Friday, August 6, 2010

The future is closer than we thought

I've been saying this for several years so really, it should come as no surprise when I use the cliche: The future is now and it's digital.

Why is this such a shock? Those of us in the digital marketplace can tell you, we've seen and lived in this new "scary venture" for years now and while the road's been bumpy, the journey has been completely worthwhile. Digital publishing is no longer the wave of the future. It's the new face of publishing.

When Dorchester, one of the oldest publishers of mass market trade paperback, announced today their decision to move to a digital sales model, leaving behind the mass market sales model and choosing a POD (print-on-demand) option, the outcry and shock hit the waves almost as fast as the announcement of a beloved artist's demise. Why the long face? Dorchester has simply taken a step toward improving their bottom line and in the process of doing so, will be able to provide authors with an opportunity to cut out the middle man.

No More Middle Man. What does this mean for authors? Higher royalties, less worry about returns and higher sales. How is this a bad thing? It's not the death of print. If I hear this cliché one more time, I think I'll scream. We're at a turning point in the publishing industry, a digital renaissance as-it-were and as it has been with every revolution, this digital one has opened new venues and opportunities for everyone. Yes, what iTunes has done for the music industry, the ePubs are doing for publishing.

There is a reason bookstores like Barnes & Noble put themselves up for sale. When sales via eReaders outnumber the physical sales at the brick-and-mortar stores, bookstores and publishers take notice. When the music industry changed, artists found themselves with the opportunity to make more money without having to loan out money to the record label for their talent. When books are not sold at the bookstores these return to the publishers who then charge the author a reserve against those returns. In digital, there are no real returns. Every digital download requested is what is supplied.

While the print world has looked for ways to change, digital publishers jumped into the fray with their eyes on the future and their heart in their hands. The leap has paid off handsomely. Today, Dorchester took that leap.

So to the naysayers and panic-stricken people who today were shocked by their announcement, I say, "Welcome to the Digital pool! The cabana boys are ready and the water's great! Take the leap!"

4 comments:

  1. People tend to fear change, but look how much we've changed already with the Web, smart phones and e-readers. Great example of what's happened in music.

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  2. When I initially heard the news, I was somewhat disappointed. As an unpublished, unagented author, there are a limited amount of print publishers willing to take submissions. I also felt bad for those I know who currently have releases coming out from Dorchester, one of which I have pre-ordered.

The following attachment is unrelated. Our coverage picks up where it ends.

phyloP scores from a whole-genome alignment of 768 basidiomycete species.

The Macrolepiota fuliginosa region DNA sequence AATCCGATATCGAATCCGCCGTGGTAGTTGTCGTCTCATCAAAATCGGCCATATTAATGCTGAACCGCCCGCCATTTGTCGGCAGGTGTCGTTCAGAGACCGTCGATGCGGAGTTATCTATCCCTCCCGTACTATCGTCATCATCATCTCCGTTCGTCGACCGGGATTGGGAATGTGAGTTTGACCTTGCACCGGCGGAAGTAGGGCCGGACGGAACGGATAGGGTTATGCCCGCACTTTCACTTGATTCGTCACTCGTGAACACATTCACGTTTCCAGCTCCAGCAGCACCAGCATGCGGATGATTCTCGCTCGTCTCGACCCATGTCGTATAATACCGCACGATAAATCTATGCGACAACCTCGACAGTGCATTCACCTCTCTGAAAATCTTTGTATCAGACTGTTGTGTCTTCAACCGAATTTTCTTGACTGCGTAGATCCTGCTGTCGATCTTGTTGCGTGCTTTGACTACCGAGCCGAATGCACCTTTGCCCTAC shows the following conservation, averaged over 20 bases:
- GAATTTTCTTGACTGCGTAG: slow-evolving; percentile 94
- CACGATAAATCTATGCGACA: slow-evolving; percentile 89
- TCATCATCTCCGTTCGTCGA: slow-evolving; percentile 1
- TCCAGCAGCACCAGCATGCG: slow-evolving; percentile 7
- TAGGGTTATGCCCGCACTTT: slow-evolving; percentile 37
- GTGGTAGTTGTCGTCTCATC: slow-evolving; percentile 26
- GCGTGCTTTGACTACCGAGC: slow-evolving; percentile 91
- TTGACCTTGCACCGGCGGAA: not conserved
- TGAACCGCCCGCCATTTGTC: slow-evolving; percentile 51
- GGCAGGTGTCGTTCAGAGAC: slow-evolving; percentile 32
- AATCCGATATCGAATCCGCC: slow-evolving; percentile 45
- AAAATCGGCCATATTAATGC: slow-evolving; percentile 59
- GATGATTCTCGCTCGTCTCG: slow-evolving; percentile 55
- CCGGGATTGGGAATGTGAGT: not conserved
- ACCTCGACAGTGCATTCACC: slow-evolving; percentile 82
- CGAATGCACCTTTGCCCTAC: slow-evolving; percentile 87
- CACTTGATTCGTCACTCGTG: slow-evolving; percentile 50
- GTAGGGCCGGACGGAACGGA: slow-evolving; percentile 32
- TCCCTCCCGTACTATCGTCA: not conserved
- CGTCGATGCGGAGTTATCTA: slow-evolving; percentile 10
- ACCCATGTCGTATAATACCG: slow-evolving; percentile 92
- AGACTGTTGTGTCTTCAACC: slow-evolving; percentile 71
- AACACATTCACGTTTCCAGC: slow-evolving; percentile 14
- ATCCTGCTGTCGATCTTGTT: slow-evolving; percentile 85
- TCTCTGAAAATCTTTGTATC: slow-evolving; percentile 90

As a business person, I fully understand their decision to move to the digital format. When you look at the bottom line, digital, as you stated above, is a more profitable model for both the publisher and the author.

    As I learn more about e-pubs, they become a more viable option. I still have some fears about e-publishing. Mainly, because many of the publishers are new and do not have a proven track record of financial stability. With most businesses failing in the first 2 - 3 years, it's difficult for me to feel confident trusting my book with someone in the first year or two of business. And I have yet to see great marketing tactics from e-pubs. I have no problem marketing myself, but if the publisher is getting 60% of the revenues from my sales, they need to have a thorough marketing plan that will help boost my sales. I'm also looking at the varying differences in the quality of the books that are released by different e-pubs.

    I am a digital girl. I've moved to purchasing many of my books in e-format. I absolutely think that e-publishing is a great business model. I hope that they (e-pubs) will continue to tighten up their business models, develop better marketing plans, and focus on putting out a quality product. There are some out there doing it well, and some who are giving e-publishing a bad name. Change is hard, but not impossible. It's time for us to embrace the digital world.

    Sorry for the comment that turned into a new post.

    By the way... Love Rebecca Leigh's work.

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  3. I hope you're right. When I see the big guns moving into the e-pub domain I get worried that small indies will have a hard time fighting such well heeled competetion. But if it works out like digital files in the music industry, hopefully all of us will benefit from taking out the middle man.

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  4. Nice post. I'm loving watching this whole thing unfold. It's like a good apocalypse movie. Hey- you might find funny a blog post I did a while back that dovetails with this issue. It's called Bookstore Snobbery and the End of Literature.

    http://www.thedaisyharris.com/bookstore-snobbery-and-the-end-of-literature

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